Editor's note: This is part one of a two-part series on how safety and TCO can improve with next-gen braking systems.
Vehicles in the U.S. traveled 13% fewer miles in 2020 than 2019, yet road fatalities increased by 8% to 42,060 — the highest in 13 years, according to the National Safety Council (NSC).
“The number of roadway fatalities is alarming,” said NSC president and CEO Elaine Martin. “But the death rate is even more troubling. The U.S. experienced a staggering 24% increase in the rate of deaths per 100 million vehicle miles on our roadways last year. This is the highest year-over-year increase we have reported since the council began calculating it nearly a century ago.”
An additional 3 million people are injured in crashes annually, costing the U.S. $460 billion. Martin acknowledged “it's too early to ascertain complete causation,” though roadway systems ill-suited for modern driver errors was considered a factor.
The COVID-19 pandemic and the mental and emotional stress it created likely impacted driver behavior as well. The National Highway Traffic Safety Administration found in the early stages of the pandemic lockdowns: “Of the drivers who remained on the roads, some engaged in riskier behavior, including speeding, failing to wear seat belts, and driving under the influence of alcohol or other drugs.”
In a study conducted by five trauma centers between mid-March to mid-July, nearly two out of every three drivers brought in after a serious or fatal crash tested positive for alcohol, marijuana, opioids, or other drugs. After mid-March, positive opioid tests nearly doubled, and marijuana use rose about 50%.
There are myriad other reasons why the roads have become more dangerous, such as heavy speeding (which fleets did 20% more frequently last April, according to Samsara). But the bottom line is that the roads are becoming increasingly unpredictable, and fleets need to upgrade their defensive strategy.
At some point this will likely include the adoption of advanced driver assistance systems (ADAS) such as collision mitigation and automatic emergency braking. According to the Rand Corporation’s Road to Zero report, this technology would save 10,000 lives annually if the current array of ADAS were available on every vehicle. Daimler Trucks’ Detroit Assurance 5.0, for instance, can sense pedestrians using radar and camera sensors, and it will partially or fully activate emergency braking if the driver does not respond to visual and audio alerts.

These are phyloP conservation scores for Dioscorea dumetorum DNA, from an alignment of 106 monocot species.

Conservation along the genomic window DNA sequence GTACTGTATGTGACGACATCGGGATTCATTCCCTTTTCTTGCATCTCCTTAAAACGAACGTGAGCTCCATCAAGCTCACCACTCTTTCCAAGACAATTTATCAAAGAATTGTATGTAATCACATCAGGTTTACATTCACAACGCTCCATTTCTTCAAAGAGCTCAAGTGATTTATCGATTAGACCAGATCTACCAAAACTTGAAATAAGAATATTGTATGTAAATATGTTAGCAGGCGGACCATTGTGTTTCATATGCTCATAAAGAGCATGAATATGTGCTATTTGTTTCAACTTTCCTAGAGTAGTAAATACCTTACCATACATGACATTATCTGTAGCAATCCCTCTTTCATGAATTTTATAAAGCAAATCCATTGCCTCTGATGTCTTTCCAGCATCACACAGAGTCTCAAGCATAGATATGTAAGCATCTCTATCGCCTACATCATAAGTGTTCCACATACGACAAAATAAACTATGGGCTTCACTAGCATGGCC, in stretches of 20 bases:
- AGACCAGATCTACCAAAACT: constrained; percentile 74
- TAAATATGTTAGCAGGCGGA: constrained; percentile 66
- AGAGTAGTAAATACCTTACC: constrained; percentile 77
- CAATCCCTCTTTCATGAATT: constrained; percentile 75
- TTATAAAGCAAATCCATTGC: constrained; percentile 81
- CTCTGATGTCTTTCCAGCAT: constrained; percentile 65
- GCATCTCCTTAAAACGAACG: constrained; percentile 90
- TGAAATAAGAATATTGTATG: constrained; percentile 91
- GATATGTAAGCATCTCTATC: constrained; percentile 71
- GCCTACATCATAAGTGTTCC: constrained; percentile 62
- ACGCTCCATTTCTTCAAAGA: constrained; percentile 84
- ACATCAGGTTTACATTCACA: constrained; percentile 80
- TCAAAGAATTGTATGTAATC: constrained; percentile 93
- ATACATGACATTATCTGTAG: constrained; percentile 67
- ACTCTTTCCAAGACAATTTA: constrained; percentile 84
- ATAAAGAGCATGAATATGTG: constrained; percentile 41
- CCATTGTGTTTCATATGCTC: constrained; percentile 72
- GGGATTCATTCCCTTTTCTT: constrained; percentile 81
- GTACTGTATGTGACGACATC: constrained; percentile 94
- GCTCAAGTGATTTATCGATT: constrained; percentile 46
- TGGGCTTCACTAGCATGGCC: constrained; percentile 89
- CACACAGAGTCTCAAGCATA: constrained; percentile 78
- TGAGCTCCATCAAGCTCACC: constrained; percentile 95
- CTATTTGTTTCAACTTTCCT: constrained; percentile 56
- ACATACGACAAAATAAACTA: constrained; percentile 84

But fleets don’t necessarily focus entirely on high-tech solutions to improve their safety. They can start by simply re-evaluating how trucks stop. This includes foundation brakes, the engine brake, and, for the new wave of electrified trucks, regenerative braking.
If a fleet is to put its drivers, equipment, and cargo in the safest position possible, it ought to have the best braking systems and technology financially feasible. Luckily, many modern braking advances reduce stopping distance and retain or improve upon legacy systems’ total cost of ownership, allowing fleets to break even on cost while vastly improving stopping power.
And after safety performance, the TCO of a braking system is a very real concern and limiting factor for fleets. Like tires, brakes accrue more wear and tear the more they are used. Maintaining and replacing brakes are top costs for many fleets.
This varies greatly by duty cycle and location. A refuse truck that stops at every house in a neighborhood puts its brakes through quite a workout every day, while on-highway trucks often may need only to tap the brakes to adjust speed due to traffic. A long-haul truck that inches through downtown Chicago congestion or rides the brakes down the Rocky Mountain highs of Interstate-70 in Colorado will need brake lining replaced far more often than a regional hauler in Texas.
Fleets with higher brake wear will inevitably have shorter replacement intervals and the downtime that comes with it. But whatever the fleet, revisiting what type of brakes are being used and how drivers and maintenance technicians are trained to operate and work on them will yield better safety scores and manageable maintenance costs.
Air disc brakes
In the past decade, due to the National Highway Traffic Safety Administration enacting shorter stopping distance regulations (FMVSS 121), brake manufacturers have rolled out new materials and components to improve braking system performance. Two-axle tractors and 6x4 tractors above the 59,600-lb. gross vehicle weight rating threshold must stop within 250 ft. when traveling 60 mph and pulling a trailer. Previously, it was 355 ft. This led to air disc brakes (ADBs) finally gaining a foothold in North America.